NASA’s Mars helicopter takes flight, 1st for another planet

by Joseph K. Clark

CAPE CANAVERAL, Fla. — NASA’s experimental helicopter Ingenuity rose into thin air above the dusty red surface of Mars on Monday, achieving the first powered flight by an aircraft on another planet. The triumph was hailed as a Wright Brothers moment. The mini 4-pound (1.8-kilogram) copter even carried a bit of wing fabric from the 1903 Wright Flyer, which made similar history at Kitty Hawk, North Carolina.

“Altimeter data confirms that Ingenuity has performed its first flight, the first flight of a powered aircraft on another planet,” said the helicopter’s chief pilot back on Earth, Havard Grip, his voice breaking as his teammates erupted in applause. It was a brief hop — just 39 seconds —but it accomplished all the major milestones.

Project manager MiMi Aung was jubilant as she ripped up the papers holding the plan in case the flight had failed. “We’ve been talking so long about our Wright Brothers moment, and here it is,” she said. Flight controllers at NASA’s Jet Propulsion Laboratory in California declared a success after receiving the data and images via the Perseverance rover, which stood watch more than 200 feet (65 meters) away. Ingenuity hitched a ride to Mars on Perseverance, clinging to the rover’s belly upon their arrival in an ancient river delta in February.

The $85 million helicopter demo was considered a high risk yet a high reward. “Each world gets only one first flight,” Aung observed earlier this month. Ground controllers had to wait more than three excruciating hours before learning whether the pre-programmed flight had succeeded more than 170 million miles (287 million kilometers) away. Adding to their anxiety: A software error prevented the helicopter from lifting off a week earlier and had engineers scrambling to come up with a fix.


When the news finally came, the operations center was filled with applause, cheers, and laughter. More followed when the first black and white photo from Ingenuity appeared on the Mission Control screens, showing the helicopter’s shadow as it hovered above the surface of Mars. Next came the stunning color images of the copter descending back to the surface, taken by Perseverance, “the best host little Ingenuity could ever hope for,” Aung said, thanking everyone.

According to the altimeter data, the helicopter achieved its planned altitude of 10 feet (3 meters) and hovered for 30 seconds, appearing stable. The touchdown looked just as clean. More details were expected in the coming hours and days. The helicopter’s twin counter-rotating rotor blades needed to spin at 2,500 revolutions per minute — five times faster than on Earth to accomplish all this. With an atmosphere just 1 percent the thickness of Earth’s, engineers had to build a helicopter light enough to generate this otherworldy lift with blades spinning fast enough. At the same time, it had to be sturdy sufficient to withstand the Martian wind and extreme cold.

More than six years in the making, Ingenuity is barebones, 19 inches (49 centimeters) tall, a spindly four-legged chopper. Its fuselage, containing all the batteries, heaters, and sensors, is the size of a tissue box. The carbon-fiber, foam-filled rotors are the most significant pieces: Each pair stretches 4 feet (1.2 meters) tip to tip. The helicopter is topped with a solar panel to recharge the batteries, crucial for survival during the minus-130 degree Fahrenheit (minus-90 degree-CC) Martian nights.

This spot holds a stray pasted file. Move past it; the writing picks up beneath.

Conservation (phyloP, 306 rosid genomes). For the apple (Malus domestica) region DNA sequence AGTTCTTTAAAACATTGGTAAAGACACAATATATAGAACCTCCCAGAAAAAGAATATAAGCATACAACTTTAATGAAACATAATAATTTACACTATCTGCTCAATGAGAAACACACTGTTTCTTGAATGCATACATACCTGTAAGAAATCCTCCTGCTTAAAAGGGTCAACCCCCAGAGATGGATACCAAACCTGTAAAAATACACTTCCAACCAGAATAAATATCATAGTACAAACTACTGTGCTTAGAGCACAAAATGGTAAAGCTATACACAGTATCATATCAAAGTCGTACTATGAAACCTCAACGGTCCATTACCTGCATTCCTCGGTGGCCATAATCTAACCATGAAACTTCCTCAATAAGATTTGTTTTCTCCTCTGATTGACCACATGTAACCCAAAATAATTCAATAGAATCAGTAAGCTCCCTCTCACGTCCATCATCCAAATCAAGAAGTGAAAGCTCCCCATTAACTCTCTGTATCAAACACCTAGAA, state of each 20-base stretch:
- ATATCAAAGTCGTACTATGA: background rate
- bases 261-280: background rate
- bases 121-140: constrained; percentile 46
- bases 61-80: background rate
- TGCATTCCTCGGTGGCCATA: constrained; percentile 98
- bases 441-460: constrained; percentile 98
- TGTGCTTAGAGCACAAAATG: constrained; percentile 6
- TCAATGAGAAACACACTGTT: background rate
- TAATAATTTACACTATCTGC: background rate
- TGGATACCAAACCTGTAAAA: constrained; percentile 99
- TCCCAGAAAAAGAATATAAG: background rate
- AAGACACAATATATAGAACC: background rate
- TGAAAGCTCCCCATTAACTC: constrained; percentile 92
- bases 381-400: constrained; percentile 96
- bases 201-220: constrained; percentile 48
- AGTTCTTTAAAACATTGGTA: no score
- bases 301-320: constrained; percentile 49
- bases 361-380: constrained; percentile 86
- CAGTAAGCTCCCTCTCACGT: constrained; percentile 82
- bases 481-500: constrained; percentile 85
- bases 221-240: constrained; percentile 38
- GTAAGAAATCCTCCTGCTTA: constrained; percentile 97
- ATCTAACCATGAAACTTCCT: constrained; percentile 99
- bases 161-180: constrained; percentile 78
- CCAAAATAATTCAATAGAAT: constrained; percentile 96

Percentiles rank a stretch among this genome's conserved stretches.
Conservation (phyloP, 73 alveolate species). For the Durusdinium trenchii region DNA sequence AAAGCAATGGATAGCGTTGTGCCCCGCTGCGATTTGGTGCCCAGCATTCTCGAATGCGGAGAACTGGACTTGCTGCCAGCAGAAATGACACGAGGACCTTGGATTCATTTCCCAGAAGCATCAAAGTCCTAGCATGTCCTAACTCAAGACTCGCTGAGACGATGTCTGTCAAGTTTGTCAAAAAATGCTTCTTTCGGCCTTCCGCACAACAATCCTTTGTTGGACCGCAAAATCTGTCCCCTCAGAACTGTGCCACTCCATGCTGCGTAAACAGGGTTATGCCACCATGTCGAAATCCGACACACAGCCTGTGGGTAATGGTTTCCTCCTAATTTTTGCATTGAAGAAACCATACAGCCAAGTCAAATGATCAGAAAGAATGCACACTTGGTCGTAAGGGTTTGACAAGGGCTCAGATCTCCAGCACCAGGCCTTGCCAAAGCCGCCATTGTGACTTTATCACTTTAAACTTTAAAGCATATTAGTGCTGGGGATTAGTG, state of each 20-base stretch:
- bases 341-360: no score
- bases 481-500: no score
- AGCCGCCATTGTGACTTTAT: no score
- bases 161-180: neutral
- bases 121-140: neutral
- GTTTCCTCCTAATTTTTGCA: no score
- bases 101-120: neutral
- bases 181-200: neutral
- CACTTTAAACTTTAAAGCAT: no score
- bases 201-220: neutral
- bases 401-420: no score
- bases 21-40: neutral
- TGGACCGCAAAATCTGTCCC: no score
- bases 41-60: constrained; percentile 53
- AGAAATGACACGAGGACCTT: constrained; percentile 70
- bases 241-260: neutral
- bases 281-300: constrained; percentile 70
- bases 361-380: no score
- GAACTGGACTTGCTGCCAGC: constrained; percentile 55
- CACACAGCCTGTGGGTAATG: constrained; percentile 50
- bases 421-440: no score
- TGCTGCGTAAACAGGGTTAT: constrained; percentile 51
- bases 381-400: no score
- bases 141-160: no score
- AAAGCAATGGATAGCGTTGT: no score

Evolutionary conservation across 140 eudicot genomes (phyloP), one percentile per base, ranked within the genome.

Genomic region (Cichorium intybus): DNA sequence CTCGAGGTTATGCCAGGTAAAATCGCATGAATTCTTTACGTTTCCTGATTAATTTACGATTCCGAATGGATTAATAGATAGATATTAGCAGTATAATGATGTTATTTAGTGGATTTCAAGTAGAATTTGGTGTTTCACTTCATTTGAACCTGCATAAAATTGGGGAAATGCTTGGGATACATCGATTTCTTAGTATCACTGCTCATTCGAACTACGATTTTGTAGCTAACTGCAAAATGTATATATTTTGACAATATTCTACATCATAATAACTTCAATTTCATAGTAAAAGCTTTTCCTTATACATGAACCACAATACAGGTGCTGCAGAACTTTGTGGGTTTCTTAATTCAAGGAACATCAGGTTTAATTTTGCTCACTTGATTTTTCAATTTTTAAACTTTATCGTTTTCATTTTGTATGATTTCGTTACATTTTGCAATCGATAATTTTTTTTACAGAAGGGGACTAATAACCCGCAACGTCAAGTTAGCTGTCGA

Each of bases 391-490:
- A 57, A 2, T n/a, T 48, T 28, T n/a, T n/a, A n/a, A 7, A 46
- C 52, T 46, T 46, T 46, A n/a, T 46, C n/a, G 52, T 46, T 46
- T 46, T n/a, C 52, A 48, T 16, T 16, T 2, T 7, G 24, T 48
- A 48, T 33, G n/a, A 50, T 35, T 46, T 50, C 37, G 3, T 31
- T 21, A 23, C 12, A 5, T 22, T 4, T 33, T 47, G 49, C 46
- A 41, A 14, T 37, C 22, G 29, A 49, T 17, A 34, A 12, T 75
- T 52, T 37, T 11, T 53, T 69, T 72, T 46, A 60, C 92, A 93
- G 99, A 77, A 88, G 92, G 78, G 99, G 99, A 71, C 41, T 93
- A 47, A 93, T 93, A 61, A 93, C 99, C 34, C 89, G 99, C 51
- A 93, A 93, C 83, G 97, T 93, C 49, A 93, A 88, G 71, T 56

NASA chose a flat, relatively rock-free patch for Ingenuity’s airfield, measuring 33 feet by 33 feet (10 meters by 10 meters). It turned out to be less than 100 feet (30 meters) from the original landing site in Jezero Crater. The helicopter was released from the rover onto the airfield on April 3. Flight commands were sent Sunday after controllers sent a software correction for the rotor blade spin-up.

Following Monday’s success, NASA named the Martian airfield “Wright Brothers Field.” “While these two iconic moments in aviation history may be separated by time and 173 million miles of space, they will forever be linked,” NASA’s science missions chief Thomas Zurbuchen announced.

The little chopper with a tremendous job attracted attention worldwide when it launched with Perseverance last July. Even Arnold Schwarzenegger joined in the fun, rooting for Ingenuity over the weekend via Twitter. “Get to the chopper!” he shouted, re-enacting a line from his 1987 sci-fi film “Predator.”

Up to five helicopter flights are planned, each one increasingly ambitious. If successful, the demo could lead the way to a fleet of Martian drones in decades, providing aerial views, transporting packages, and serving as scouts for astronauts. High-altitude helicopters here on Earth could also benefit — imagine choppers quickly navigating the Himalayas.

“This gives us amazing hope for all of humanity,” Zurbuchen tweeted. Indeed, JPL’s mantra, “Dare Mighty Things,” was printed on a wall of the control room. Ingenuity’s team has to complete the test flights by the beginning of May. That’s because the rover needs to get on with its primary mission: collecting rock samples that could hold evidence of past Martian life for a return to Earth a decade from now.

Until then, Perseverance will keep watch over Ingenuity. Flight engineers affectionately call them Percy and Ginny. “Big sister’s watching,” said Malin Space Science Systems’ Elsa Jensen, the rover’s lead camera operator. The Associated Press Health and Science Department receives support from the Howard Hughes Medical InstInstitute’sartment of Science Education. The AP is solely responsible for all content.

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